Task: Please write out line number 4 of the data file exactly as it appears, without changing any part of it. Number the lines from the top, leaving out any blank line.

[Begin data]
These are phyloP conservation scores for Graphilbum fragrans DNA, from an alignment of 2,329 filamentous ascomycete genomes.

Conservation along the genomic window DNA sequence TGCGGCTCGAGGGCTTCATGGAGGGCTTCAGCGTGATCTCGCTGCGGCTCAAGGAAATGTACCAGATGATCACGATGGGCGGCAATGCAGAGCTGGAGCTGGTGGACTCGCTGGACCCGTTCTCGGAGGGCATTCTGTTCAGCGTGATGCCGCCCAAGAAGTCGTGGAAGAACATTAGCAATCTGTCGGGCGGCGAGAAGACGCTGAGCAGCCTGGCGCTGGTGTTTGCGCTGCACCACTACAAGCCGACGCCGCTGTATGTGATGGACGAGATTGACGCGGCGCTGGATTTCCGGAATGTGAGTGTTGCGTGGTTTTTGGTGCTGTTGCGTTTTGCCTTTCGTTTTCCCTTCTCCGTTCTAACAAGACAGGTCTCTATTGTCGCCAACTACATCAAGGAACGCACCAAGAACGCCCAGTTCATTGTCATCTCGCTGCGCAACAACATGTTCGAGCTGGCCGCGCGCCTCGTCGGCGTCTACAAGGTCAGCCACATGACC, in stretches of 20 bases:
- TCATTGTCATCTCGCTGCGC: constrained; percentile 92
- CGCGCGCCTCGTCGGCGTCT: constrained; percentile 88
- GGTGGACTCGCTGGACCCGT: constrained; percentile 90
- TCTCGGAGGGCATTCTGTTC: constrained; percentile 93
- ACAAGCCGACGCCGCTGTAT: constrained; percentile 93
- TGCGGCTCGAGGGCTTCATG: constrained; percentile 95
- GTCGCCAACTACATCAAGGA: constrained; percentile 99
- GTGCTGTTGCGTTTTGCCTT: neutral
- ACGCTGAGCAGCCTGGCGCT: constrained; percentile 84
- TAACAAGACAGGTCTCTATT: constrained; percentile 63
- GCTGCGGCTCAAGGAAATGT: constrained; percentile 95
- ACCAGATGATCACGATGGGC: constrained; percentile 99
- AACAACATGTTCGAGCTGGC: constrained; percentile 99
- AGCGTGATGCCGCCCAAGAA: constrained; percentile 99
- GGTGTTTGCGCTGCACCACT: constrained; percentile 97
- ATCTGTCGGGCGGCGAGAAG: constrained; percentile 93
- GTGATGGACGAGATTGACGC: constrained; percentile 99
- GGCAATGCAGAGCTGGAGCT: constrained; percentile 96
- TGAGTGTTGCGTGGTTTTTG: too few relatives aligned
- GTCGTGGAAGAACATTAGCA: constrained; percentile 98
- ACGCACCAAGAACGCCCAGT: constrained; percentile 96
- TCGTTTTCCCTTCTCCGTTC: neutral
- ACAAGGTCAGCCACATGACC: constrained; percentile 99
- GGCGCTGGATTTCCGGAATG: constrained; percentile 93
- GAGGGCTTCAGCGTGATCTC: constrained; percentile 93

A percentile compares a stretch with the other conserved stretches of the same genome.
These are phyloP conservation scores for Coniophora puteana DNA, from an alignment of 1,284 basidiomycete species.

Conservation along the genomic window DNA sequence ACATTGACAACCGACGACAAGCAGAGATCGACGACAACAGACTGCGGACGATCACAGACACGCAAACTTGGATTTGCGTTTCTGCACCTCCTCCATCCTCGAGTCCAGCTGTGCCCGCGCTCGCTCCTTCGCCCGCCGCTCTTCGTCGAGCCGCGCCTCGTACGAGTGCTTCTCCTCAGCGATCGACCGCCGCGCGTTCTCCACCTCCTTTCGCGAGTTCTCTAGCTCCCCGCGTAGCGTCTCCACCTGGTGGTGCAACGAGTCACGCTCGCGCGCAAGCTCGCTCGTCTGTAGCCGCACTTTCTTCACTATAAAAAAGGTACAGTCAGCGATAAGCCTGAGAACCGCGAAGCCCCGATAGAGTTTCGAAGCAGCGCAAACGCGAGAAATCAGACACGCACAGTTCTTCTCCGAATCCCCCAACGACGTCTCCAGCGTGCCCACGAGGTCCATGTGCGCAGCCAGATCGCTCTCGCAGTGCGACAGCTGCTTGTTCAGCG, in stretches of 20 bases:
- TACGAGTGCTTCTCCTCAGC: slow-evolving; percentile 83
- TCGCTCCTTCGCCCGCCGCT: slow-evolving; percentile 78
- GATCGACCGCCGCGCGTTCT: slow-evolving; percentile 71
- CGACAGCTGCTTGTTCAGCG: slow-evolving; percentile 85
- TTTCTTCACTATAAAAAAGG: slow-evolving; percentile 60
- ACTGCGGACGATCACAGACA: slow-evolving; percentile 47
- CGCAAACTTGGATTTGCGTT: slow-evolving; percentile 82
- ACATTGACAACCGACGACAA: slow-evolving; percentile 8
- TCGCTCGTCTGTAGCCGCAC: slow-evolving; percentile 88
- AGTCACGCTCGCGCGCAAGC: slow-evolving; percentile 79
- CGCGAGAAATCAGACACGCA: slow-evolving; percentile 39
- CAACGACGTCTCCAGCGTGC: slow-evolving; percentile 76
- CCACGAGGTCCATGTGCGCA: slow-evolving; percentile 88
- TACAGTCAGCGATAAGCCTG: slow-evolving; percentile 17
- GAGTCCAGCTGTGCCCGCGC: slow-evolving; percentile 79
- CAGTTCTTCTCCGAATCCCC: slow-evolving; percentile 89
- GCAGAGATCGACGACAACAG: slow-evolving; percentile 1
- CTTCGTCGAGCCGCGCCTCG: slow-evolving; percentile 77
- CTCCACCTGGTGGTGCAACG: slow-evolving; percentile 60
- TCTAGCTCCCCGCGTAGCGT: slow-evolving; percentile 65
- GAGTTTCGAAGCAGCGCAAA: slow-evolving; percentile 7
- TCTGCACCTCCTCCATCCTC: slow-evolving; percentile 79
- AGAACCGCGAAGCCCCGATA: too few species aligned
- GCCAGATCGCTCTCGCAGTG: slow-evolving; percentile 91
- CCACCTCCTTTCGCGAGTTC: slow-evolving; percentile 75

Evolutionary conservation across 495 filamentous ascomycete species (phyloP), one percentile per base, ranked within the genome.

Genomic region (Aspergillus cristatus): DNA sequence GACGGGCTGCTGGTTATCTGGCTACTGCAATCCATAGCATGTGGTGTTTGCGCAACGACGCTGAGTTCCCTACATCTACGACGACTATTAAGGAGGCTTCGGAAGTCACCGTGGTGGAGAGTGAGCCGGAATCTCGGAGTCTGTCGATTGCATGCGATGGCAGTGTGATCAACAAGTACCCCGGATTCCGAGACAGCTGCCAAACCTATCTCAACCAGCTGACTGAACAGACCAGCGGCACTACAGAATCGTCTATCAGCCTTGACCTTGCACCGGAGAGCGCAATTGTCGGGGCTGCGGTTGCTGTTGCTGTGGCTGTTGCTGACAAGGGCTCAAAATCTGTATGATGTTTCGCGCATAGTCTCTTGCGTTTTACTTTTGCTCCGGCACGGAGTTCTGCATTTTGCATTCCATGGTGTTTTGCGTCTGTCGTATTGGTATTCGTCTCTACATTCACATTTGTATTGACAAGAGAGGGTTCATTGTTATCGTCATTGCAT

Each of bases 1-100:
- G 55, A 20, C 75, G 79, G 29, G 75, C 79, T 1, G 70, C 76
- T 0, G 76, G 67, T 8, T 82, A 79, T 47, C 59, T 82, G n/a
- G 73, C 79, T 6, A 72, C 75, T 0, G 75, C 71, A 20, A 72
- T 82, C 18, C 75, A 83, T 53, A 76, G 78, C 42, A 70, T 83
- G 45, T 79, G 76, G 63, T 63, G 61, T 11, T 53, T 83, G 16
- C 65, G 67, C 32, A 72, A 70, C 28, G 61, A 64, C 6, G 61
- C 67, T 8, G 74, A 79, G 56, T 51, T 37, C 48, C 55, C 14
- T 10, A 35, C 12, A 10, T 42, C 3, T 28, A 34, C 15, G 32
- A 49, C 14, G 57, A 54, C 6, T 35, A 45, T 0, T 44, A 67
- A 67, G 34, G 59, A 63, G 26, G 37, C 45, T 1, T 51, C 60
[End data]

- CGCGCGCCTCGTCGGCGTCT: constrained; percentile 88